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Activists Weigh In on Sexual Assault Response at Law School

By Jonathan G. Adler, Crimson Staff Writer

As discussions of sexual assault and Title IX pervade campus rhetoric, Harvard Law School alumna and activist Kamilah Willingham offered her views on the topics and reflected on her experiences at a conference Tuesday.

The conference, entitled “Challenges in Title IX Advocacy,” was the first from Harassment/Assault Law-School Team, a new organization of Law School students that advocates for students who file sexual assault claims through internal procedures at schools in the Boston area.

Willingham, who gave the keynote address, was featured in the 2015 documentary “The Hunting Ground,” which criticizes Harvard's response to Law School student Brandon J. Winston’s alleged sexual assault of Willingham and her friend. In November, 19 professors at the Law School signed an open letter calling the documentary’s portrayal of the facts in the case “unfair and misleading.”

In her address, Willingham spoke about her recent letter responding to the 19 professors that she released on the online publishing platform Medium.

“From you, I expect more,” Willingham wrote in her letter.

Willingham said she was grateful to speak at the conference.

“I felt both immensely supported and heartbroken by the number of students who came to listen and who expressed how they related to my experience,” she wrote in an email.

Jenae S. Moxie, a Law School student and the president of HALT, spoke during a panel discussions about her disillusionment with the Law School’s ability to educate students about sexual assault.

“I have lost my faith in the potential for the Law School or its curriculum to put out people who care deeply about things,” Moxie said.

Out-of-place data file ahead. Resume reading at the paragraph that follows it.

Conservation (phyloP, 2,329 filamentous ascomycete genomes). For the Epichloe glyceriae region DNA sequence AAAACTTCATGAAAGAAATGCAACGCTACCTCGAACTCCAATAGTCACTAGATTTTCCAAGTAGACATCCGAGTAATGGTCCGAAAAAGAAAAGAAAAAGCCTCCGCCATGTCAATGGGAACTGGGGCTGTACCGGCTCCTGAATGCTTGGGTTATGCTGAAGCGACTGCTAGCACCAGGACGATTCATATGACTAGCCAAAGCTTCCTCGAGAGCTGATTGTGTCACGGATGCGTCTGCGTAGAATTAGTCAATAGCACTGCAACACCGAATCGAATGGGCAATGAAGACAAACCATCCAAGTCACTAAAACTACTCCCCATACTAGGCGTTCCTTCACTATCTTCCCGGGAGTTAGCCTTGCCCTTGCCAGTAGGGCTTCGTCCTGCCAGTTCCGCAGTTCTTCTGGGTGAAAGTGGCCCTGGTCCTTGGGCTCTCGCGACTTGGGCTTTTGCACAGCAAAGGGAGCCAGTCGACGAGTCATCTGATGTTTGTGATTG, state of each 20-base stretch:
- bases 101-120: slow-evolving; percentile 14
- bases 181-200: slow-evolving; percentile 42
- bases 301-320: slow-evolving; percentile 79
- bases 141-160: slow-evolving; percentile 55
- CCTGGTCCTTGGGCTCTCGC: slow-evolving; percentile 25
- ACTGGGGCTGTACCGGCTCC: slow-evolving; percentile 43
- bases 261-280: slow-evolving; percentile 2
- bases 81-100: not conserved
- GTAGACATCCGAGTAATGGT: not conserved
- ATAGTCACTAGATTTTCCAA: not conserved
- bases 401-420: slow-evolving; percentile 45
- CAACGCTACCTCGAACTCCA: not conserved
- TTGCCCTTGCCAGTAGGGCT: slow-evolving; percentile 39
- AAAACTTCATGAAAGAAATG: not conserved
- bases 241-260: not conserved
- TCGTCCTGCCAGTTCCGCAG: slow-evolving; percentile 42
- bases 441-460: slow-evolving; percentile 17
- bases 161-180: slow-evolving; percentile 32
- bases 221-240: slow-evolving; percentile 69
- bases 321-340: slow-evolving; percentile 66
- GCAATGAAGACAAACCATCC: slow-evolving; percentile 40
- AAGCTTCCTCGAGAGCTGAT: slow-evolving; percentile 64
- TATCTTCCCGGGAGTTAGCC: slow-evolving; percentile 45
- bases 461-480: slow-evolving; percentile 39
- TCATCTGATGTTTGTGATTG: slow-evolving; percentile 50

Moxie said that, although classes such as Law lecturer Diane L. Rosenfeld’s “Gender Violence, Law, and Social Justice” were promising exceptions to that pattern, she still believed activism from students would ultimately bring about change at the Law School.

“It’s largely through students who advocate for changes in the curriculum and diversity of professors that you can actually have a conversation about decent moral people who care about justice in the world,” Moxie said. “We have people who are making noise and making actual changes.”

Rosenfeld also praised student activism to improve the sexual assault climate at the Law School and other universities.

“Student activism and student connectivity is critically important,” she said. “We’re members of the Harvard community, and we have a lot of credibility in the world, whether it’s deserved or not. ”

However, in addition to student activism, Rosenfeld said she is optimistic about the potential positive effects of her curriculum.

“I have the incredible privilege and luxury of creating my own curriculum, and having created the gender violence program,” Rosenfeld said. “I wanted to develop Title IX as an incredibly strong potential source of civil rights in education.”

HALT’s conference comes in the wake of ongoing debate about sexual assault and Title IX compliance at the Law School and the University more broadly. In 2014, the Law School was found in violation of Title IX for its “current and prior” policies on sexual harassment. Earlier this month a University task force released a wide-ranging report that offered recommendations to help reduce the “troubling” prevalence of sexual assault across Harvard’s schools.

–Staff writer Jonathan G. Adler can be reached at jonathan.adler@thecrimson.com. Follow him on Twitter @JonathanGAdler.

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Harvard Law SchoolUniversityUniversity NewsSexual AssaultTitle IX